Patrolman Mark Holtz stood and watched the crowd as the late August sunset behind the church. The sugary scent of cotton candy drifted down the street, mixing with the heavy, buttery smell of the pierogi booth. Every so often, Tom Linko’s voice crackled over the ancient PA system about the 50/50 raffle. Children squealed as some unfortunate volunteer splashed into the dunk tank. The money wheel clacked. The St. Pius street fair always got a good turnout, but it seemed a little smaller that year. The closing of the Duquesne Works the year before and the resulting layoffs had thinned out the crowd. There were smiles, but a good deal of them had a nervous strain or a quiet sadness to them. Holtz didn’t have a smile, just guilt. He had been laid off like everyone else, but his uncle was the police chief. He turned and spit a stream of tobacco juice into the gutter. The only thing he had wanted to be less than a cop was unemployed.
Despite his life not having gone according to plan, he tried to do the job as best he could. He had made plenty of arrests in the year he had been on the force, but he cut some people breaks. Like Billy Ptasinski, who was standing near the money wheel booth talking to one of the firemen. Twice, Holtz had called Billy’s wife to come to get him rather than arrest him for drunk driving. Billy hadn’t really started to overdo it until he had been laid off. Or like Butch Miller who was stuffing an Italian sausage into his mouth while his boy threw bean bags at the milk bottles. Butch had run a crane in the mill, but he had started running numbers after he was laid off. Holtz had tipped Butch to a state police raid. He did what he could for his former union brothers.
A heavy hand slapped Holtz on the back. “Hey there, copper!” There was whiskey on Father Harvey’s breath. More than you would think could fit on one man’s breath.
“Father,” Holtz said and shook the priest’s meaty paw.
Father Harvey was a big man, with the flushed complexion and bulbous nose of a dedicated drinker. “Butch still taking action?” Father Harvey asked, nodding across the street.
“Far as I know,” Holtz said.
Father Harvey smiled a little. His smile changed to a scowl as two teenage girls walked past, with big hair held in place from half a can of hairspray each and shirts that were cut short to show their little, white bellies. Father Harvey grunted his disapproval. Holtz shrugged. An old man wearing a scally cap and an Ancient Order of Hibernians jacket, in spite of the heat, shuffled over and greeted Father Harvey. They shook hands, and the man whispered something to Father Harvey. Father Harvey nodded, pulled his flask out of his pocket, and slipped it to the old man, who took a quick swig and passed it back. Holtz rolled his eyes and spit tobacco juice into the gutter.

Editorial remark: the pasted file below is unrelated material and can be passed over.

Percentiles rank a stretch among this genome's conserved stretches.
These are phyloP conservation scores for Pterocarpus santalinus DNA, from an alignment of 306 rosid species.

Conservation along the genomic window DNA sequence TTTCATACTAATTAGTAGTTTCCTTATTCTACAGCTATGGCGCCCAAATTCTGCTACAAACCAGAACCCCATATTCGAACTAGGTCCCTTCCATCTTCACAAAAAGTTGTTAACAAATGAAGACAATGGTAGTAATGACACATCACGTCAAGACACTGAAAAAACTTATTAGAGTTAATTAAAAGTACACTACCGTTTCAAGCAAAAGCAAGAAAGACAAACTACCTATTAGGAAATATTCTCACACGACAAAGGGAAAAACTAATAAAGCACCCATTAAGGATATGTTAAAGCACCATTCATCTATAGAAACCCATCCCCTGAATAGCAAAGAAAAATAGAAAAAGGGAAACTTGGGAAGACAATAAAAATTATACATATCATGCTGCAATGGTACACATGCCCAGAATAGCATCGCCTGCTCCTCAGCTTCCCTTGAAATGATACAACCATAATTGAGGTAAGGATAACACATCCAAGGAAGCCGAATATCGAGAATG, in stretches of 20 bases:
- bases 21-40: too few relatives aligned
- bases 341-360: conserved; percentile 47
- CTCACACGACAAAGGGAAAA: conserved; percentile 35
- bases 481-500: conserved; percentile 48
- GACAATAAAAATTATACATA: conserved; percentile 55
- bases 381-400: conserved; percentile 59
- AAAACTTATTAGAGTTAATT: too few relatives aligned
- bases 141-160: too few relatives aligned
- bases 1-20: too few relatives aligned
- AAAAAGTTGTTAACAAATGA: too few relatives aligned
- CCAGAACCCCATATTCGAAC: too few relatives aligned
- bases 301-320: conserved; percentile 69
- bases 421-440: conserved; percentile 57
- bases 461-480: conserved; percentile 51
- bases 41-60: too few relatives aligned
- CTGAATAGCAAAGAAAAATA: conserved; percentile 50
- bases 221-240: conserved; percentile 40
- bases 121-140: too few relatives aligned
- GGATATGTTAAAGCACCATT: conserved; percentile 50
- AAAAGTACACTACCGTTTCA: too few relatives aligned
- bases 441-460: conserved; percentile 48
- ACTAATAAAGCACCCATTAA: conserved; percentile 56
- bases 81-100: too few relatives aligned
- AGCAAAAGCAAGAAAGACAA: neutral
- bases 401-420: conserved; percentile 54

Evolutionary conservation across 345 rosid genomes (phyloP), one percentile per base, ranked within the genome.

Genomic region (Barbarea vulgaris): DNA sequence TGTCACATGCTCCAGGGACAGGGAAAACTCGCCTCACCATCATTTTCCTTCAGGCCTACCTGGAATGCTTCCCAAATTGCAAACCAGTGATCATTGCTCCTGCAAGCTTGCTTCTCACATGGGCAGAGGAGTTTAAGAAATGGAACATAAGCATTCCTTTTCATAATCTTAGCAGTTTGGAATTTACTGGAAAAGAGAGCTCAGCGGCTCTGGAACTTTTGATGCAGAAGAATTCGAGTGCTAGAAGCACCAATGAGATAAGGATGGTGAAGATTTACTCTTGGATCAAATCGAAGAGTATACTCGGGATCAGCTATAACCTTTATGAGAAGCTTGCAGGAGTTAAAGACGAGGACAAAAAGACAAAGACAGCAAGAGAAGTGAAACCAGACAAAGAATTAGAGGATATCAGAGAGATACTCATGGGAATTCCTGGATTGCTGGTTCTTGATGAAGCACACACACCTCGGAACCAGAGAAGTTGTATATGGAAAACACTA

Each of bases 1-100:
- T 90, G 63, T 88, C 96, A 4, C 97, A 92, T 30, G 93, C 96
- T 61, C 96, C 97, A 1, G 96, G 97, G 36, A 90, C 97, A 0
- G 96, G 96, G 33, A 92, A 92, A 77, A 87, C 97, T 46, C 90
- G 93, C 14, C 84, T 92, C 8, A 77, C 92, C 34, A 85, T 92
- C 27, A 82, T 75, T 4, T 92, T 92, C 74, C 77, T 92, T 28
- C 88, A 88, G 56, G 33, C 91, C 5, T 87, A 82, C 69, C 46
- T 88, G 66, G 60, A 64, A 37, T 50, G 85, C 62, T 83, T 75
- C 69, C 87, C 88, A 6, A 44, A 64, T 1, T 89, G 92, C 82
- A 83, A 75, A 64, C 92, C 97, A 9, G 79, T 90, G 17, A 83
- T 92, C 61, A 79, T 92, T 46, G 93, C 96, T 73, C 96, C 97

Holtz watched the crowd because that’s what policemen are supposed to do. Kids were playing games and winning stuffed animals. Butch Miller was shoving another Italian sausage into his mouth. Sister Estelle was talking to a couple of the women from the Altar Society. Coming up the sidewalk, near where the booths began, was Eric Lange with his wife and their eleven-year-old son. Holtz smiled a little. He turned to Father Harvey. The old man in the AOH jacket had shuffled away.
“Thanks for the food tickets,” Holtz said.
Father Harvey waved his hand at Holtz to say it was nothing. “Who they for?”
“The Langes,” Holtz said, pointing with his chin towards the family making their way up the street.
Eric Lange was a stout fellow in jeans and a white t-shirt. He had been laid off on the same day as Holtz, but he hadn’t been fortunate enough to have a police chief for an uncle. His wife Maura was plain and always looked like she might cry. Being broke will do that, Holtz guessed. The boy, Neil, was as skinny as a bean pole, with messy brown hair curling from underneath his Pirates baseball hat. The kid was a hell of a baseball player. Holtz had been his coach for five years.
“How’s Eric making out?” Father Harvey asked.
“Not well. All he’s been able to find is part-time at the hardware store.”
“That’s rough,” Father Harvey said, shaking his head sadly.
“Yeah. He told me they’re probably gonna lose their house. They can’t make the mortgage this month,” Holtz said.
Father Harvey swore quietly.
“They probably wouldn’t have even come if I hadn’t told them that I had some extra food tickets that were going to go to waste.”
The boy spotted Holtz and ran over to him. “Hey, coach!”
“Hey, Neil,” Holtz said and high-fived the boy’s small hand.
“Did you see the home run Johnny Ray hit yesterday?” the boy asked excitedly.
“No, buddy, I was working, but I heard about it.”
“Won the game.”
“Yeah, he’s pretty good,” Holtz said. “What are you gonna get to eat?”
“I dunno,” the boy shrugged. “Maybe a funnel cake.”
Holtz smiled as the boy scampered towards the money wheel and slapped a quarter down on one of the spaces. The Langes made their way through the crowd towards Holtz. He wondered where they would go if they lost their house. Probably to the projects. He sighed and put on a cheerless smile.
“How’s it going, Eric?”
“Hanging in there,” Lange said and shook Holtz’s hand. Father Harvey was hugging Mrs. Lange. “Thanks again for the tickets,” Lange said.
“Hey, I’m just glad someone was able to use them.”
“How’s the job?” Lange asked.
“Pain in my ass,” Holtz replied.
They stood there, looking around at the crowd, while Mrs. Lange and Father Harvey talked about church things.